A Family Life Coach, Elder Amos Kevin-Annan has advised couples to demonstrate mutual love and to reciprocate respect to their partners to preserve their unions beyond the wedding bliss.

“Because we are married there are certain things which are due to each other. For instance respect for each other, affection for each other, warmth, companionship and conversations heavy with emotive language.”

“These things are exclusive to your spouse and these things are what we call marital dues,” Kevin-Annan advanced on A Walk with Jesus, a Joy FM family programme on Sunday.  

According to him, the lack of reciprocity and mutuality has led couples to deny and defraud their partners from what is due them in the relationship.

Contrary to perceptions created by flamboyant marriage ceremonies, which suggest that marriages are blissful, the renowned counselor said: “not everyone encounters bliss. Some experience shock.”

“This is where the difference becomes very clear. This is where the similarities also become very clear. Now, this is where a person gets unsettled. Because if you least expect these things then you get the shock of your life.  And you are derailed from your cause,” he revealed. 

Rather than adjusting, he revealed that some couples adopt all forms of tactics such as stonewalling, denying their partners sex and seeking refuge in their jobs to cope with the situation. 

“A number of people find solace outside. They find alternative outside their partners,” he said.

Kevin-Annan 1

Statistics available at the Accra Metropolitan Assembly, between 2006 and 2013  show that a total of 4,080 divorce cases were recorded in Accra alone.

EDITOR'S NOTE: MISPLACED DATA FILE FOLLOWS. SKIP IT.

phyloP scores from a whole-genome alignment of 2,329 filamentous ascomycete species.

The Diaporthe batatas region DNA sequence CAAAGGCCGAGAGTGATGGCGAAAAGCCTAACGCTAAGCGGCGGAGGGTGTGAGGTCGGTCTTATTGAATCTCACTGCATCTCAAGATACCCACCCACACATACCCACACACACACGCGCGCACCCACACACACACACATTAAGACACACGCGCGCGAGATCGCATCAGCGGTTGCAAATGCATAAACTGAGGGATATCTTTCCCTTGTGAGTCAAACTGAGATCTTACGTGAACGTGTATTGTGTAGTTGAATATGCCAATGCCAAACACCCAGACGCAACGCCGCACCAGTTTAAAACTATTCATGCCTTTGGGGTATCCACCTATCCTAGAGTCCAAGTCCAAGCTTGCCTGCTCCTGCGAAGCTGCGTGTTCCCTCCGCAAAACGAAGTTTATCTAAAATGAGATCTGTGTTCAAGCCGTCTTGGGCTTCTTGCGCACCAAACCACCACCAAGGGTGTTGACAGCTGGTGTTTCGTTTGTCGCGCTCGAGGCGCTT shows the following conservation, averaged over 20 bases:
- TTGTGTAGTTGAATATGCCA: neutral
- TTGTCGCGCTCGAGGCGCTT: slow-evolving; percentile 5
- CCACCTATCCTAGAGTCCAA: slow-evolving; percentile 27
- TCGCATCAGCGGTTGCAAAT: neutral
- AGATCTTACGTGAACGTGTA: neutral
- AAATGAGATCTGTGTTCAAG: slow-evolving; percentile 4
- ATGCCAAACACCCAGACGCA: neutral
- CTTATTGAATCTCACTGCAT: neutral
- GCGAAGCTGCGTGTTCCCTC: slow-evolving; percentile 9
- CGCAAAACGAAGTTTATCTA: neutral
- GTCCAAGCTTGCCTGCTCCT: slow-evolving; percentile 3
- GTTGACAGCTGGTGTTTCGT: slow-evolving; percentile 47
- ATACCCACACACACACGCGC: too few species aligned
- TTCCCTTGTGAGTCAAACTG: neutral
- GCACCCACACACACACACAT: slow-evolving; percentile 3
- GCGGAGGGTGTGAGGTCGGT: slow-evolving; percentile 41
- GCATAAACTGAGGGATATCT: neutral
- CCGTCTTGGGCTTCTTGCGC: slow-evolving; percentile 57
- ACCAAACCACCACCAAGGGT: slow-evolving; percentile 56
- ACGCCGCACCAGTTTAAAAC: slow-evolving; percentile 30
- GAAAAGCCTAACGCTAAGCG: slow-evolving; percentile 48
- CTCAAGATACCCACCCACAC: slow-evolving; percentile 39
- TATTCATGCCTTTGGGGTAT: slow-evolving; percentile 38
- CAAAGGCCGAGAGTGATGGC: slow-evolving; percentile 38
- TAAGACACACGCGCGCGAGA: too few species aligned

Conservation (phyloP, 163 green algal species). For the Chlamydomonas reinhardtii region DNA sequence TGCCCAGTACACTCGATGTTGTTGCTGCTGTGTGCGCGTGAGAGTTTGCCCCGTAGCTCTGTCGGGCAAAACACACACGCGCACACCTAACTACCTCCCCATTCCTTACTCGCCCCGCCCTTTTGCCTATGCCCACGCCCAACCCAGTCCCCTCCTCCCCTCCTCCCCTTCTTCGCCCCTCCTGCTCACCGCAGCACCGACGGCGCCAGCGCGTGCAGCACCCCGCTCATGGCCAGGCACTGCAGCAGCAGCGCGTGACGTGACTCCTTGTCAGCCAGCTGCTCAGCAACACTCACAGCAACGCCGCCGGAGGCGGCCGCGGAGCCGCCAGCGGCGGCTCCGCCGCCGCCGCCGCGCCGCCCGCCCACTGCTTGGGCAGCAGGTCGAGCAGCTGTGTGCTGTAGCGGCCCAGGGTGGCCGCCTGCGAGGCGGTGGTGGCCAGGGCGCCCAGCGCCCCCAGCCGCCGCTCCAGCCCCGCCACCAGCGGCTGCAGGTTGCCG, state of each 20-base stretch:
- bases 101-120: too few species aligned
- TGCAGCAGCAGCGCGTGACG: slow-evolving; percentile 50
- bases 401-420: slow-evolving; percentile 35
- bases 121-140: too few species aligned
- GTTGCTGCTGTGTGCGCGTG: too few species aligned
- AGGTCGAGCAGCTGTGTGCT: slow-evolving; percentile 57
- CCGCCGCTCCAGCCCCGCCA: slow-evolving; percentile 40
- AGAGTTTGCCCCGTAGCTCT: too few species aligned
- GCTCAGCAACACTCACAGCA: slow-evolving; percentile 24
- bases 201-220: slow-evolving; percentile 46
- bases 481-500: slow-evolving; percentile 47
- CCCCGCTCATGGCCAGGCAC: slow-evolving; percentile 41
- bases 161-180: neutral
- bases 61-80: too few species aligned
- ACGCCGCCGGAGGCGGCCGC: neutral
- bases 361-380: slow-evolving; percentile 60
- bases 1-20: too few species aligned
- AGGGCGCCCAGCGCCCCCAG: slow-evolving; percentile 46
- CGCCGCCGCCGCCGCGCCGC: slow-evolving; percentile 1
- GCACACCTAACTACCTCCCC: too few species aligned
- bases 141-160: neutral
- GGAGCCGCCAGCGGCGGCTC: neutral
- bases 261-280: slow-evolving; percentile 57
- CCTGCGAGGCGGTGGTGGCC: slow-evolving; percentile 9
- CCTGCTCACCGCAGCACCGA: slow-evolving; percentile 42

Again according to the Ghana Living Standards Survey Round 6 (GLSS6, p. 8), divorced and separated persons accounted for 5.6% of the population covering the period of census 2008-2013. This figure was higher in rural coastal (4.3%) than in Accra (3.6%; 2.3% reported in 2008) or other urban centres (3.9%). 

A news article filed in 2015 (please see Adjassah, A. (2015). Divorce Rates High in Churches) the head pastor of Assemblies of God Church, Community 4 Tema, the late Reverend David Nabegmado, had bemoaned the alarming rate of divorce in the church. The article mentions a report by Ghana Statistical Service indicating that in 2014 alone, 600,000 marriages had collapsed.

But Kevin-Annan is arguing that the differences in marriage will not lead to divorce if couples adopt the principles of mutuality and reciprocity.  

Borrowing from scriptures to explain his point,  he said: “Let the husband render to his wife the affection owed her, and likewise also the wife to her husband.”

he added “When you say reciprocity it means you do me good I do you go. Mutuality means that we sink together or we sail together.  So what you do must factor me in the consideration,” he averred.

Marriage, he argued,  is not “a tit for tat.”

What he portends to be destroying marriages is selfishness.

“In the union, one person is wiser than the other. One person feels exploited. Because ‘I am the one who is always doing the hard work. I am the one who is always talking, always chasing. I am only left to pursue.’ That makes other people feel unfairly treated. So their motivation to continue drops,” he suggested.

The Love of Divorce: Divorce Rates Around The Globe